Retrospect will be able to read/write to the volume on the path /Volumes/Foo and you (in the Finder) will be able to read/write to the volume on the path /Volumes/Foo-1/, but each will not be allowed to read or write to the other.

 

And don't forget, if you should configure Retrospect to use a volume on a specific path, and later that path is not available, Retrospect will fail.

 

So if your initial configuration of Retrospect is done with /Volumes/Foo/ already mounted by the Finder, the same volume will be presented for Retrospect as /Volumes/Foo-1/ and written that way into the program's preferences.

 

Restart the system without doing anything in the Finder and Retrospect will no longer be able to find that shared volume; the path it has in its configuration is different then what OS X will provide.

 

You helped me enormously by pointing this out. I now know why my back-up was asking for media (http://forums.retrospect.com/index.php?/topic/150426-media-sets-on-a-nas/). Apologies, as I am probably cross posting... now how do I make Retrospect mount "Foo" automatically after a restart? At the moment my Retrospect only mounts the destination volume if I try to verify the media set it contains - and then I have to press a blinking tape icon. Should it do this automatically? I kind of thought the Retrospect engine would handle that sort of thing.

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You helped me enormously by pointing this out. I now know why my back-up was asking for media (http://forums.retros...-sets-on-a-nas/). Apologies, as I am probably cross posting... now how do I make Retrospect mount "Foo" automatically after a restart? At the moment my Retrospect only mounts the destination volume if I try to verify the media set it contains - and then I have to press a blinking tape icon. Should it do this automatically? I kind of thought the Retrospect engine would handle that sort of thing.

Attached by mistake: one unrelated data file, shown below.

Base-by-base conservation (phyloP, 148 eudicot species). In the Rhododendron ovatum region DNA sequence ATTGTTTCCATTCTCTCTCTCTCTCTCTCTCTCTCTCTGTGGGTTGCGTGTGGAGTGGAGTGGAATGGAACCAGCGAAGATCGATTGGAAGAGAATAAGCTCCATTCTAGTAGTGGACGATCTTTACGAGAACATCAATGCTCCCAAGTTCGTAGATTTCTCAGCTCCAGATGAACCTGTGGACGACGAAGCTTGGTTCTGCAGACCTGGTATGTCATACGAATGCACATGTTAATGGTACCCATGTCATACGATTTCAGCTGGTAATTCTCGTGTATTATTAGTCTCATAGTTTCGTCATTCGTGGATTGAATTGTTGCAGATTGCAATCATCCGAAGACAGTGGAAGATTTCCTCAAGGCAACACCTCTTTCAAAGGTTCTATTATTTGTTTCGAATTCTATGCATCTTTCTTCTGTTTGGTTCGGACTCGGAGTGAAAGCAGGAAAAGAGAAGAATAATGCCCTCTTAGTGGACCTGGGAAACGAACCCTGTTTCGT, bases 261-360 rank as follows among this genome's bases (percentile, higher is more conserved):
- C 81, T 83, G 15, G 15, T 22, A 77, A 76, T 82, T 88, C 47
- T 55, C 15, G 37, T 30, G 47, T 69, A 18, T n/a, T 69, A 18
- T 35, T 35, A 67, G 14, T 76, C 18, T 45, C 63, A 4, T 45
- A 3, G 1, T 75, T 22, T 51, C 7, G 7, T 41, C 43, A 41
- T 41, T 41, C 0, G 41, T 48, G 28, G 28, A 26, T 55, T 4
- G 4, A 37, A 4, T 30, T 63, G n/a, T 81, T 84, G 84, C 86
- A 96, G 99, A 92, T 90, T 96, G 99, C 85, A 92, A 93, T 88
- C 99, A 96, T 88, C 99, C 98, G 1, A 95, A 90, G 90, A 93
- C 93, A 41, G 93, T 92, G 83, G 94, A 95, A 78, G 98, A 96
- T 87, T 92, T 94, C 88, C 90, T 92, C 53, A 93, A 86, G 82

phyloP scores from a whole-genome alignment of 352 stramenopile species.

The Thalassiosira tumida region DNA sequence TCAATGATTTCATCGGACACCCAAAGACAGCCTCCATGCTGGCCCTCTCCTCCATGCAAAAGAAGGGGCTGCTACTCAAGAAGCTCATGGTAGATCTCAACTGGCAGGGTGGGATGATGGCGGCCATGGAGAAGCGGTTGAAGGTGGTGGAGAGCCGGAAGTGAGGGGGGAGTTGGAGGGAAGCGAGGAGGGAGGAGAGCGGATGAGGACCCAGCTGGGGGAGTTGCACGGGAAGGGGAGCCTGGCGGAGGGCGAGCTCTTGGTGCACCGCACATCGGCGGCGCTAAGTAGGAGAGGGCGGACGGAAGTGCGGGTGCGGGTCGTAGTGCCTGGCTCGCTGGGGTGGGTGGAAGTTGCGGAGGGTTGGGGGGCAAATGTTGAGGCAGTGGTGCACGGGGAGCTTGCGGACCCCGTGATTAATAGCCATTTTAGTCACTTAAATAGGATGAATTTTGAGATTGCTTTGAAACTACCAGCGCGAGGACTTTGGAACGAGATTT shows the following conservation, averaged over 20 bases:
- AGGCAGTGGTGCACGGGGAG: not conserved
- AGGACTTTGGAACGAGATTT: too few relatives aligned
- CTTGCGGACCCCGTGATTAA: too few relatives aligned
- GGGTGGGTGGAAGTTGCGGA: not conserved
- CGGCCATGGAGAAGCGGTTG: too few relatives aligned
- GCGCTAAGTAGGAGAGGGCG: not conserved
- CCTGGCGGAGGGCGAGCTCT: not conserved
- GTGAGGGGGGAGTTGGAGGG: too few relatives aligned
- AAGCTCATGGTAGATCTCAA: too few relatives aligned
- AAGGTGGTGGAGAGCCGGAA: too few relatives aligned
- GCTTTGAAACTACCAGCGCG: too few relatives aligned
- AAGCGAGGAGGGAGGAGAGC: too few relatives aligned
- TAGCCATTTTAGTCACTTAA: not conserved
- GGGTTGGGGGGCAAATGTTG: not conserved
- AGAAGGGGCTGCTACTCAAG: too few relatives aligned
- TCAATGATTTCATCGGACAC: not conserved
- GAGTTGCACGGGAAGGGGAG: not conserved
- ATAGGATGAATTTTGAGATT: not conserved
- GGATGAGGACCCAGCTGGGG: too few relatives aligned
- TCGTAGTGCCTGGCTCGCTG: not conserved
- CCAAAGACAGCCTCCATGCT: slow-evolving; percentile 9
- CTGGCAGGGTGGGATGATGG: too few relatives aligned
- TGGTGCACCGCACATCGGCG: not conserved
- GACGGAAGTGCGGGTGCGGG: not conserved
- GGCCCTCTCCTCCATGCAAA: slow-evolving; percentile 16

Retrospect should access any volume it needs to access when it needs to access it; and as far as I know it never _unmounts_ a volume after it has done so.

 

How do you know if/when the Retrospect engine is (or is not) mounting the remote volume?

 

Are you watching the system with the "mount" shell command? Retrospect mounts network volumes with the "nobrowse" flag, so you won't see it in GUI tools.

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Thanks for your reply Dave,

 

You are, of course, free to ignore my previous post. But note that the volumes shown in your two screen shots are entirely unrelated. The "backup" volume shown in the Retrospect Sources list was mounted when the Engine was loaded at system startup, using credentials stored by Retrospect.

 

First thing, I never ignore advice/directions so I tried your routine! ;)

 

When I deleted the start-up item in my admin log-in options I rebooted my Mac. When opening RS, the system gives me the pop-up that the "backup" disk is not available and needs to be mounted to the Mac!

 

Schermafbeelding%202013-04-22%20om%2012.29.23.png

 

 

The "backup" volume in your User login items list is almost certainly actually being mounted as "backup-1" by OS X, well _after_ Retrospect has what it needs to work.

 

Completely unnecessary.